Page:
First of all, let’s look at the key challenges that books face when being sent through the mail:

book-cond_cover-damageImpacts:

Whether it’s a hardback, a paperback, a textbook, a comic book, or a journal – all publications of any type are vulnerable to being knocked about in the mail.  Whether it’s a mailing system automated ‘runner belt’, or an overzealous postman, books can and do take impact damage.  This impact damage can be caused by something knocking into or onto the package containing the book, or it can be an impact inside the packaging itself, where the book has gained momentum and crashed against the packaging meant to protect it. For rare, fragile, or hardback books, this is particularly important.  They often feature cover ‘overhangs’ with delicate paper-sleeves and carefully crafted bindings. One knock, one corner crush, one crease, can render the value of these books both monetarily and perceptually lessened.

Gouges & Cuts:

Whilst technically an impact, gouges and cuts deserve their own mention, because they require specific catering for when deciding on what type of packaging to use.  No book trader or dealer wants a book to turn up to a clients door with a big gouge in the cover or worse, sections ripped or cut off. So you need to protect against this.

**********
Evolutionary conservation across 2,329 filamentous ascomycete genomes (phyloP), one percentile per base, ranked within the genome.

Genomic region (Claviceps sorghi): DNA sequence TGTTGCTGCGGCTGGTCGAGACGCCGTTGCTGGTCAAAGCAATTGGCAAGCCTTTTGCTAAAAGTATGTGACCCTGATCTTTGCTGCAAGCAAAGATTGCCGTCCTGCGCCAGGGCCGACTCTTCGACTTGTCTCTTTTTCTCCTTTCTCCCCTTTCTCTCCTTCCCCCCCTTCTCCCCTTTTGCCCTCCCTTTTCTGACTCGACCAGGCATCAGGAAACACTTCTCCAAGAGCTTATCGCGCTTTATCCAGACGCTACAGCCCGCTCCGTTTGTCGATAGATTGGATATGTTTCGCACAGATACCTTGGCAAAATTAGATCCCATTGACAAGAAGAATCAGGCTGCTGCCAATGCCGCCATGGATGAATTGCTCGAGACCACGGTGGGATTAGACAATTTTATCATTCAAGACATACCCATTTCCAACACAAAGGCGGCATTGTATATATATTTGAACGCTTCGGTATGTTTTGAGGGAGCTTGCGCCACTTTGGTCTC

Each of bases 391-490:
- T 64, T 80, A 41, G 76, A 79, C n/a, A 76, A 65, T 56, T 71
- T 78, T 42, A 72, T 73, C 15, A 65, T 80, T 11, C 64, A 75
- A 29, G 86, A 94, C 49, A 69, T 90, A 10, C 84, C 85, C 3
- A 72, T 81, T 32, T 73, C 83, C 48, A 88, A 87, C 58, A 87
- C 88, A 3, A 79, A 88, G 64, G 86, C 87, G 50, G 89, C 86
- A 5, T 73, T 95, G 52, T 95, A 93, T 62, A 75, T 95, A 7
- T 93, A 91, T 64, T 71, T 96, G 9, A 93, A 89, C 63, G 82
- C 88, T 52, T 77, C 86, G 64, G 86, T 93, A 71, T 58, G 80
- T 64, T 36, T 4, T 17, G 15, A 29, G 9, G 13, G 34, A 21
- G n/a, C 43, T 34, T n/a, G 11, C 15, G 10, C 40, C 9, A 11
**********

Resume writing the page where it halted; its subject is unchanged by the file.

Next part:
book liquid damagedLiquids:

Oh the horror! Whether it’s grease, water, a spilt drink or anything else liquid – books, comics and other printed media do not play well with liquids of any form. So your packaging options need to consider the ‘what if’ regarding spillages near your product. (Yes, you’re right – spillages in the post logistics chain shouldn’t be a concern for you, but it all depends on how far you want to protect your products.)